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Ohio vice police officers fired for wrongfully arresting Stormy Daniels

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Two US vice squad police officers were fired for wrongfully arresting porn star Stormy Daniels, who has claimed an affair with President Donald Trump, city officials in Columbus, Ohio confirmed on Friday.

Officers Whitney Lancaster and Steven Rosser were ordered dismissed by Columbus Director of Public Safety Ned Pettus on Thursday, according to documents provided by Pettus’ office.

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Two other officers were suspended for the 2018 strip club arrest of Daniels, whose real name is Stephanie Clifford, at the Sirens Gentlemen’s Club on sexual misdemeanor charges.

Daniels had charged in a lawsuit that she was arrested for political reasons related to her claim before the 2016 election that Trump had sought to buy her silence over an affair a decade earlier, to avoid it affecting his prospects in the presidential contest.

The charges said that, while topless at the club, she pushed the faces of customers into her breasts.

The charges against her were quickly dropped following her detention. But she sued the city for false arrest and false imprisonment and the case was settled in September 2019 for $450,000.

Pettus said in the dismissal orders that the two officers took actions against Daniels that “deviated significantly from actions taken at every other strip club investigated by you.”

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He pointed out that normally they would file charges against an offender after a club visit and issue a summons for the person’s appearance in court, rather than arresting them on the spot and taking them in to custody as they did with Daniels.

“Not a single other suspect was deprived of their rights by being arrested ‘On View’… except Ms Clifford, demonstrating gross neglect of duty and incompetence,” Pettus wrote.

Prosecutors in New York are investigating payments made to Daniels by Michael Cohen, Trump’s former personal attorney who is in prison for violating campaign finance laws.

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‘Pure retaliation’: Former House national security official slams Trump for firing inspector general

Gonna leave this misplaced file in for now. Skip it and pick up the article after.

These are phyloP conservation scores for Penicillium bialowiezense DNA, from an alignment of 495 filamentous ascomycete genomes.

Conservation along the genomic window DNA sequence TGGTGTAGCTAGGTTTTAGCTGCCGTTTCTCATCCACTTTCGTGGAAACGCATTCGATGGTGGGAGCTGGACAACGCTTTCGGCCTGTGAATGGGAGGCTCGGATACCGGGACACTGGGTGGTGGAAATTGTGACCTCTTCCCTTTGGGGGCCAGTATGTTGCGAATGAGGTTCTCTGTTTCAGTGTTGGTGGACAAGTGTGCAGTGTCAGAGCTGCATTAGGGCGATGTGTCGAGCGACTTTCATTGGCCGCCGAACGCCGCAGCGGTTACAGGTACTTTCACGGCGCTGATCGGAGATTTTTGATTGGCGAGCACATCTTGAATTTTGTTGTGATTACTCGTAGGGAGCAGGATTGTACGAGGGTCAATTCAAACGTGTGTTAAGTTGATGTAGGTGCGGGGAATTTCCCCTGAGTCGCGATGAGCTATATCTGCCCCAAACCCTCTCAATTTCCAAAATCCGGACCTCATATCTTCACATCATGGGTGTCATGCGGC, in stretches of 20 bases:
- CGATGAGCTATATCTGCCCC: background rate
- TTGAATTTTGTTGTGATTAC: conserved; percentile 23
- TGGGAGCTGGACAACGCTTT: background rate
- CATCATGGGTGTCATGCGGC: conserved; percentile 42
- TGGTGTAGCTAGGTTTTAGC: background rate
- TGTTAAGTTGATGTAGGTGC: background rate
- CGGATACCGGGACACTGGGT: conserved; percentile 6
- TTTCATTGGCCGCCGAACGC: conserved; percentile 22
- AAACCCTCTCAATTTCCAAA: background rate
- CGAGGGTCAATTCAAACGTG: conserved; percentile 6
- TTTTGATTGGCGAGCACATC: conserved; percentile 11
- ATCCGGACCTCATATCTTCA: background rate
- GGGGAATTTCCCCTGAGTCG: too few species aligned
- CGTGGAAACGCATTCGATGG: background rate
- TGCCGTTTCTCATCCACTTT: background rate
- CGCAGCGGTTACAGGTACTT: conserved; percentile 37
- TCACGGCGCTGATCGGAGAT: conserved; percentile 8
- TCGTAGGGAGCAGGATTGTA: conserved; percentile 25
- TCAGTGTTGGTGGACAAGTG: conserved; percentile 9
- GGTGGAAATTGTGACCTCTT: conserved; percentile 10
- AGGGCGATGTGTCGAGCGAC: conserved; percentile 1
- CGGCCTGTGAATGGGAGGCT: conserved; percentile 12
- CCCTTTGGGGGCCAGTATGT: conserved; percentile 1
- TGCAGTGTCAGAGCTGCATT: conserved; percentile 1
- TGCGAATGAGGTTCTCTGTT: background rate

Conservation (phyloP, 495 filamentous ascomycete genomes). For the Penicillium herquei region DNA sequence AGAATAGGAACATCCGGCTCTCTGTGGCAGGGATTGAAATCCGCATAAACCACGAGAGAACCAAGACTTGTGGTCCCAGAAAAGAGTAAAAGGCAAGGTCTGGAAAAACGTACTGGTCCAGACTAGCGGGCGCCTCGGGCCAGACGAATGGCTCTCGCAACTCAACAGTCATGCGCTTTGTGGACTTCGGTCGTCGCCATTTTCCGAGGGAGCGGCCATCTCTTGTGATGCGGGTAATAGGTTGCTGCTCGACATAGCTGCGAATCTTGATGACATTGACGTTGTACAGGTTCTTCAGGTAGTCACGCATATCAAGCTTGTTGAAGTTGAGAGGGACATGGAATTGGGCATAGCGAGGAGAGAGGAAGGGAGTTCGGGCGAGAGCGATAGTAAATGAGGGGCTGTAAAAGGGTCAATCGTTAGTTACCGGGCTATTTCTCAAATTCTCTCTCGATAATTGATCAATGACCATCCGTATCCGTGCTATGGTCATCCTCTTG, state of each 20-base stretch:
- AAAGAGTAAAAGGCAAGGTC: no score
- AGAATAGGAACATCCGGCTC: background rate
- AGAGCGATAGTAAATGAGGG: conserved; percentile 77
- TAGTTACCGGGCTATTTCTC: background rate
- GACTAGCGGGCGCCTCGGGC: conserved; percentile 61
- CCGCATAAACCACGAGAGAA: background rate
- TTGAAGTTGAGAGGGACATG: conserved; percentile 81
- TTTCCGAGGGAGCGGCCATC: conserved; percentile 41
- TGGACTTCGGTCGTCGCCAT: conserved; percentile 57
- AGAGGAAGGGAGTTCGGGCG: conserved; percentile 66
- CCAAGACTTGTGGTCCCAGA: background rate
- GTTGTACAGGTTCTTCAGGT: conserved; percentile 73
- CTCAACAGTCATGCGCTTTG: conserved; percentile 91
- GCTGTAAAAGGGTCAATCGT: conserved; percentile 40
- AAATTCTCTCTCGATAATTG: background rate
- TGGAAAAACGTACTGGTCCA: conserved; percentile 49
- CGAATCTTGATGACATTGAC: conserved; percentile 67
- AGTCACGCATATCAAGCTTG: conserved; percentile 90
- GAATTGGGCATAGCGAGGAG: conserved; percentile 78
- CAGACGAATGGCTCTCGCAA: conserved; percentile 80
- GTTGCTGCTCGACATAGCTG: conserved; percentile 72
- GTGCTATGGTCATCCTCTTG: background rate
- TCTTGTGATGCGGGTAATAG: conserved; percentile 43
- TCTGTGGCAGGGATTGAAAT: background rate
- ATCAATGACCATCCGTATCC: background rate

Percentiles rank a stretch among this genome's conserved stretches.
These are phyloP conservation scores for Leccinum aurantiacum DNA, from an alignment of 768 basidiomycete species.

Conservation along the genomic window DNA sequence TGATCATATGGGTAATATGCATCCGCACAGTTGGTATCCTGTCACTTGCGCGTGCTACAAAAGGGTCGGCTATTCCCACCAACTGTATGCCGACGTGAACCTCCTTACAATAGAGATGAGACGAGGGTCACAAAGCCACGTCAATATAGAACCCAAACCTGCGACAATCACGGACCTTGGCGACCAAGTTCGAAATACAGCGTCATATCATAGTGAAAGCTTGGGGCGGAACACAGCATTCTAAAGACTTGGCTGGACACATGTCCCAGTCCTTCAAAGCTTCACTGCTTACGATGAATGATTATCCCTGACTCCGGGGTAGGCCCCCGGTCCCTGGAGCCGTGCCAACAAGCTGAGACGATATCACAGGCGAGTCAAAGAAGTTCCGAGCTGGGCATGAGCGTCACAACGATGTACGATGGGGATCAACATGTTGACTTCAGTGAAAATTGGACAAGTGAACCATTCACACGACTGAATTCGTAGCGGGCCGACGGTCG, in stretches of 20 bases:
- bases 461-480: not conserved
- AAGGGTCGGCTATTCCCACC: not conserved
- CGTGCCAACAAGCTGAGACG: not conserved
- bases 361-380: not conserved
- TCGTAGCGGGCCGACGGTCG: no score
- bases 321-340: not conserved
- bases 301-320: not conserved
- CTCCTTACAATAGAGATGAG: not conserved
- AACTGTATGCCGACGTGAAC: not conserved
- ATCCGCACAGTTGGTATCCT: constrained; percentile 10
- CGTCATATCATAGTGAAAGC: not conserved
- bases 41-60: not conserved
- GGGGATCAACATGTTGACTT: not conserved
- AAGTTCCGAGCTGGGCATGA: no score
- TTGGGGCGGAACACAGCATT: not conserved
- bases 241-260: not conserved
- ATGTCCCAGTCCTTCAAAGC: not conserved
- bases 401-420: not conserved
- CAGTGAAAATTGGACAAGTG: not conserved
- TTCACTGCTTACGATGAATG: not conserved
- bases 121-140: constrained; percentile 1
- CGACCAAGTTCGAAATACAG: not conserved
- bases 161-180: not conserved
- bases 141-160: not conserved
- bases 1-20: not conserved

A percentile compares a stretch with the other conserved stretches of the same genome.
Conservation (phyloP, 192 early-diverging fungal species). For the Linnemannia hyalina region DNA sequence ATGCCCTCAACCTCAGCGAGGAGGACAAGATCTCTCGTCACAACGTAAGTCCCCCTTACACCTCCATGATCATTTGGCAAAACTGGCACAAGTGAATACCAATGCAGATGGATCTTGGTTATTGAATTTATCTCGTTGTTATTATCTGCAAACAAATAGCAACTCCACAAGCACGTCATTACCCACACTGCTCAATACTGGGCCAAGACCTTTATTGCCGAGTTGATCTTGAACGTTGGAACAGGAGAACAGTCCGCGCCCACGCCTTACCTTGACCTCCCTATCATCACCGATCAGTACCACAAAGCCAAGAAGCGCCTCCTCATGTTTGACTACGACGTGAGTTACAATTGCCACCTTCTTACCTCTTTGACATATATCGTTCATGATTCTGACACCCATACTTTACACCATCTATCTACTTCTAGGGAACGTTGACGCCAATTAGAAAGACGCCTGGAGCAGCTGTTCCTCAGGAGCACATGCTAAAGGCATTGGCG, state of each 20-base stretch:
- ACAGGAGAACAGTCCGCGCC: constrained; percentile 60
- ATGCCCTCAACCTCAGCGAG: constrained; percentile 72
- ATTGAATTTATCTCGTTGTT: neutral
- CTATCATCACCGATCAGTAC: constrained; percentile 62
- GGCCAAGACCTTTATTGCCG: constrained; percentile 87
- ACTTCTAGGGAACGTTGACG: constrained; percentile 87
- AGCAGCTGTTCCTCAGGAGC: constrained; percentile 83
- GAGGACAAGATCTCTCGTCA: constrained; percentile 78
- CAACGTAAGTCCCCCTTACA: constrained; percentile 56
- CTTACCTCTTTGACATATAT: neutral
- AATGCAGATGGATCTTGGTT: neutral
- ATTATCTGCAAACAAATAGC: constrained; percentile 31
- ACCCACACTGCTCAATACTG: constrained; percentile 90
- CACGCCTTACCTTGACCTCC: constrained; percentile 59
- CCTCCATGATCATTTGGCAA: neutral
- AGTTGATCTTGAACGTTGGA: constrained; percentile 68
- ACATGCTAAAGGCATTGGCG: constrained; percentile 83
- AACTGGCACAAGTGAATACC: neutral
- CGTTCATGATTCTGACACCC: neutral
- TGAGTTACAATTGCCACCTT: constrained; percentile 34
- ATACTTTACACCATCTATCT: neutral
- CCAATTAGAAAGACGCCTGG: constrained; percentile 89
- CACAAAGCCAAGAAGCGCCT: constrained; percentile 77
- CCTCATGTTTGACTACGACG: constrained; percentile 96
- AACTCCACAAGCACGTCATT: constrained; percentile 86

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On Friday evening, President Donald Trump stunned observers by announcing he would be dismissing Michael Atkinson, the intelligence community inspector general who first relayed the whistleblower complaint about Trump's phone call with the president of Ukraine.

Daniel Goldman, a national security advisor for the House Intelligence Committee, slammed the decision on Saturday, calling it "pure retaliation" and noting that his only offense was following the law when the president did not.

I saw Michael Atkinson up close. He followed the law with the utmost integrity. He did nothing to lose Trump’s confidence other than lawfully and properly expose Trump’s misconduct and the ensuing efforts to cover it up. This is pure retaliation, retribution and reprisal. https://t.co/GStcTOJn4J

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Center-left Keir Starmer replaces Jeremy Corbyn as Labour Party leader

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Britain's main opposition Labour Party named Keir Starmer, a former director of public prosecutions who opposed the country's exit from the European Union, as its leader on Saturday.

Starmer, who has tried to carry the socialist supporters of outgoing leader Jeremy Corbyn while also keeping more centrist Labour members on board, beat Rebecca Long-Bailey, an ally of Corbyn, and Lisa Nandy in the contest.

He won with 56.2% of the vote by party members and supporters.

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Video app Zoom rockets to fame, with some hiccups, amid pandemic

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What does British Prime Minister Boris Johnson have in common with virtual happy hour celebrants and thousands of students around the world?

All use the Zoom videoconferencing application to get together while staying apart during the deadly coronavirus pandemic.

But amid its newfound fame, the Silicon Valley-based company has come under stepped-up scrutiny over how it handles privacy and security -- including allowing uninvited guests to barge in on sessions.

Created by engineer Eric Yuan in 2011 and listed on the Nasdaq a year ago, Zoom has seen its market value skyrocket to some $35 billion.

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